Thor Jensen (and a few people in the comments section) have some thoughts on the latest Beau Miles film, Run the Rock, and what it says about our relationship with nature.

We Are Explorers recently recommended a short film by Beau Miles. The post could be found under ‘Inspiration’ and although there were some inspirational points, I’m worried that Run the Rock also highlights some attitude problems I’ve noticed in the outdoor scene. 

The backstory to the film involves Beau trail running with his mate, who rolls his ankle on a rock on a gravel road, prompting Beau to seek justice. 

The film starts with Beau back at home, packing his wheelbarrow and crowbar for the adventure. He runs to the perpetrating rock, digs it up, chucks it in the wheelbarrow and runs it 14 kilometres to the house of his busted-ankle mate, while philosophising over his adventure and picking up discarded tools from the roadside. 

We reach the finale as he drops the rock off at the doorstep of his mate, rings the doorbell and films his friend’s surprise. 

It all sounds pretty innocent and fun, but considering Beau has a PhD in Outdoor Education, I think that it’s unfortunate that this film sends many wrong messages on how (I believe) you should engage with and behave in the outdoors – with the exception of pranking your mates. That’s a sentiment we can all get behind. 

As much as I admire his early kayak expeditions and enjoy his laid-back microadventures, I think Beau Miles missed the mark with this one. 


An illustration by the author, Thor Jensen

Isn’t Adventure About Embracing The Obstacles?

While guiding tours in remote parts of Venezuela, I often had inexperienced customers complain ‘there’s no rope to hold onto when wading across the river or ‘why are there no stone steps built into this muddy trail?’

Working as a volunteer on the Larapinta Trail near Mparntwe (Alice Springs), I know that NT Parks receive complaints every season and threats of lawsuits from hikers who’ve stumbled over rocks or fallen branches on the trail (although many parts are paved with natural rock).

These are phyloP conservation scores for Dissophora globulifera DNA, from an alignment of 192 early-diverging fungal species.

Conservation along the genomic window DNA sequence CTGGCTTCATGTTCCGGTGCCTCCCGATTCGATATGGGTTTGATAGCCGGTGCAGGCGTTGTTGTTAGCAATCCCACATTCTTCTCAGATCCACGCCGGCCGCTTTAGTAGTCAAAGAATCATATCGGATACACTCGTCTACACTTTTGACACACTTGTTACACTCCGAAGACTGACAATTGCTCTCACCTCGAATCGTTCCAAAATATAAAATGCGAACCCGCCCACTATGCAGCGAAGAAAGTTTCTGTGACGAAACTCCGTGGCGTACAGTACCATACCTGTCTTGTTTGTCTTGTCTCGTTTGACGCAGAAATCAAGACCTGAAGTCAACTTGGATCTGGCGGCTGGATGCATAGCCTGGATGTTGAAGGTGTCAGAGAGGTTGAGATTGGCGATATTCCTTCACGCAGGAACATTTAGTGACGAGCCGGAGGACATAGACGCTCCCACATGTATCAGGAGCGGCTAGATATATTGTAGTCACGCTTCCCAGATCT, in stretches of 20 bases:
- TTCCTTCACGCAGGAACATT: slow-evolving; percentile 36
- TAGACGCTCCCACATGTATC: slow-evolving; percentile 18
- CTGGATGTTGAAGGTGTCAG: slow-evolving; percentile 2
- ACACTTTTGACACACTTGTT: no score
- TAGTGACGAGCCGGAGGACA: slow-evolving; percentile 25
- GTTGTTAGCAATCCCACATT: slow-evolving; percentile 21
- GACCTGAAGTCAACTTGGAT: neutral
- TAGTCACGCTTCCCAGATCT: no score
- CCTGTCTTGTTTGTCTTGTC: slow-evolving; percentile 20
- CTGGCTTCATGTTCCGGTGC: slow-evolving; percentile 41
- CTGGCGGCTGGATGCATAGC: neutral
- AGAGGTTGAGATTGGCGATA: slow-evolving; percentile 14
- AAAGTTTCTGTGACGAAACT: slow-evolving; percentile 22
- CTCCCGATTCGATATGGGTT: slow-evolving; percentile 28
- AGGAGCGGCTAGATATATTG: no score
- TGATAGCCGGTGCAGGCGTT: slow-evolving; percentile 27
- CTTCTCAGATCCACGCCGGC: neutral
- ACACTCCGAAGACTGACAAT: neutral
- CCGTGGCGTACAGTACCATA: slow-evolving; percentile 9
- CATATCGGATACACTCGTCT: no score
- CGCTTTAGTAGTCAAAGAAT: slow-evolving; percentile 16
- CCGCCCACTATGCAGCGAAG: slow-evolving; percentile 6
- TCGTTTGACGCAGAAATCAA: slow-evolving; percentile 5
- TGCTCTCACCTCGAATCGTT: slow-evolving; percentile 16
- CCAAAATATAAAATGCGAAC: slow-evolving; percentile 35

The point is (and here I’m sure Beau will agree) overcoming natural obstacles is part of being in the outdoors, it makes you sharp and observant, and you have to engage with the land. It’s the reward of being outdoors. As the saying goes – you can’t have your rocky road and eat it too. 

Take Only Pictures, Leave Only Footprints

We also have to consider the leave no trace philosophy. This means you don’t litter, (which I think we all agree on), but it also means limiting campfire impacts, not breaking off branches, and not digging up rocks.

You can, of course, decide if you agree with this philosophy or not, but the ‘leave no trace’ approach is especially important on public trails and parks where the human pressure on flora and fauna is often extremely high. Sure, a rock from a gravel road in the woods doesn’t seem like that big of a deal, but I think it still sends the wrong message.

Read more: The #rockstacking Trend is Disturbing Native Habitats

beau miles, run the rock

Is it our land to change?

For First Nations people, Country connects to ancestors, Dreaming tracks, sacred sites and many natural features have significance, and harming them can have serious consequences.

You’ve probably heard stories of tourists sending stolen rocks back to Uluru after taking them from the site and experiencing bad luck. The rule of thumb, if you’re a visitor on someone else’s Country, leave things where they belong.

Although this rock was in a dirt road, and Beau does fill in the hole, it’s not so much about the individual impact of one action but the cumulative impact of how settlers behave in nature. With 444k YouTube followers, many of whom undeniably look up to Beau, this is sending the wrong message.

Read more: 8 Ways to Better Support First Nations People

But It’s Not All Bad

That’s just my two cents. Beau Miles also has some good points in the film: pick up litter, embrace local adventures, and cheer your friends up when they have a busted ankle. 

But on reflection, tagging this film under ‘inspiration’ doesn’t sit right with me, nor on We Are Explorers, who have many articles on conscious ways of enjoying the outdoors. 

Exploring nature comes with responsibilities, and hopefully this prompt will ‘inspire’ people to enjoy the outdoors in a thoughtful way. As with social media, the content and actions we post can have far reaching impacts, and I wouldn’t have written this piece if I didn’t feel strongly that it needed to be said.

Maybe Beau can make a film about returning the rock next? Let’s stay tuned.